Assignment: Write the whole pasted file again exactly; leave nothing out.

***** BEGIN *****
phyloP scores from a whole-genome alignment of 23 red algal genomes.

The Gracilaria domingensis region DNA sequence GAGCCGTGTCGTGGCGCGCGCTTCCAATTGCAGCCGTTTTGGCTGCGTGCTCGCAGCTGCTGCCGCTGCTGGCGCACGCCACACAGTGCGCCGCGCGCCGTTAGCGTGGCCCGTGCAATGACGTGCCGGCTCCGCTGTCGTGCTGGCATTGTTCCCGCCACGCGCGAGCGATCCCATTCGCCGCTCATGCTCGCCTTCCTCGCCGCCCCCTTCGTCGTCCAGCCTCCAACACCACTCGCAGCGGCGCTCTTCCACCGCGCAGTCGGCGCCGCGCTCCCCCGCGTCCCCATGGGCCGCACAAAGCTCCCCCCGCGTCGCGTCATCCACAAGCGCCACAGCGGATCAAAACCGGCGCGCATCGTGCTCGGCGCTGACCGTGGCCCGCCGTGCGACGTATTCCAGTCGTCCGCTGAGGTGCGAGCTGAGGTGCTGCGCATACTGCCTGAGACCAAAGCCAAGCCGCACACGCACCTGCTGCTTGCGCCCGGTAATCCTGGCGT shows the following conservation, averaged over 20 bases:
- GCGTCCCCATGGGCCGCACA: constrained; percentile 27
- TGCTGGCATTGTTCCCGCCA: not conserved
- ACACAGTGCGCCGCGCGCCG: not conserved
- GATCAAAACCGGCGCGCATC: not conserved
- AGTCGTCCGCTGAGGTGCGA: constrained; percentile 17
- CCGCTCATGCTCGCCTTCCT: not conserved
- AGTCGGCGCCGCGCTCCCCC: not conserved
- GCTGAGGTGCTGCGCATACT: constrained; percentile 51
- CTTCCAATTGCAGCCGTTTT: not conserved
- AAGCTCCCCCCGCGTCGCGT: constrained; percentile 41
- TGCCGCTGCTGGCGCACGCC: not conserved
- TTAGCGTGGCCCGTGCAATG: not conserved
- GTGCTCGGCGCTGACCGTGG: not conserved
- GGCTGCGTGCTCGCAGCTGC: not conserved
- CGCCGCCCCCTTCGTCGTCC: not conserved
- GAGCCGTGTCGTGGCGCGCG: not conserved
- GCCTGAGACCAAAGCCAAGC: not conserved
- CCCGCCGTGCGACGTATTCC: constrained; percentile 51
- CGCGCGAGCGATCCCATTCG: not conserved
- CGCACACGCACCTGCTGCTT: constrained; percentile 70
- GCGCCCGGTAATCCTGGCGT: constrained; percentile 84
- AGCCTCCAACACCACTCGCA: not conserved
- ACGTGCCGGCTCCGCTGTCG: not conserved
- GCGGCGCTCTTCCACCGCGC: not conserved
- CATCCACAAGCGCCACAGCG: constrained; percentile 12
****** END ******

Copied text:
phyloP scores from a whole-genome alignment of 23 red algal genomes.

The Gracilaria domingensis region DNA sequence GAGCCGTGTCGTGGCGCGCGCTTCCAATTGCAGCCGTTTTGGCTGCGTGCTCGCAGCTGCTGCCGCTGCTGGCGCACGCCACACAGTGCGCCGCGCGCCGTTAGCGTGGCCCGTGCAATGACGTGCCGGCTCCGCTGTCGTGCTGGCATTGTTCCCGCCACGCGCGAGCGATCCCATTCGCCGCTCATGCTCGCCTTCCTCGCCGCCCCCTTCGTCGTCCAGCCTCCAACACCACTCGCAGCGGCGCTCTTCCACCGCGCAGTCGGCGCCGCGCTCCCCCGCGTCCCCATGGGCCGCACAAAGCTCCCCCCGCGTCGCGTCATCCACAAGCGCCACAGCGGATCAAAACCGGCGCGCATCGTGCTCGGCGCTGACCGTGGCCCGCCGTGCGACGTATTCCAGTCGTCCGCTGAGGTGCGAGCTGAGGTGCTGCGCATACTGCCTGAGACCAAAGCCAAGCCGCACACGCACCTGCTGCTTGCGCCCGGTAATCCTGGCGT shows the following conservation, averaged over 20 bases:
- GCGTCCCCATGGGCCGCACA: constrained; percentile 27
- TGCTGGCATTGTTCCCGCCA: not conserved
- ACACAGTGCGCCGCGCGCCG: not conserved
- GATCAAAACCGGCGCGCATC: not conserved
- AGTCGTCCGCTGAGGTGCGA: constrained; percentile 17
- CCGCTCATGCTCGCCTTCCT: not conserved
- AGTCGGCGCCGCGCTCCCCC: not conserved
- GCTGAGGTGCTGCGCATACT: constrained; percentile 51
- CTTCCAATTGCAGCCGTTTT: not conserved
- AAGCTCCCCCCGCGTCGCGT: constrained; percentile 41
- TGCCGCTGCTGGCGCACGCC: not conserved
- TTAGCGTGGCCCGTGCAATG: not conserved
- GTGCTCGGCGCTGACCGTGG: not conserved
- GGCTGCGTGCTCGCAGCTGC: not conserved
- CGCCGCCCCCTTCGTCGTCC: not conserved
- GAGCCGTGTCGTGGCGCGCG: not conserved
- GCCTGAGACCAAAGCCAAGC: not conserved
- CCCGCCGTGCGACGTATTCC: constrained; percentile 51
- CGCGCGAGCGATCCCATTCG: not conserved
- CGCACACGCACCTGCTGCTT: constrained; percentile 70
- GCGCCCGGTAATCCTGGCGT: constrained; percentile 84
- AGCCTCCAACACCACTCGCA: not conserved
- ACGTGCCGGCTCCGCTGTCG: not conserved
- GCGGCGCTCTTCCACCGCGC: not conserved
- CATCCACAAGCGCCACAGCG: constrained; percentile 12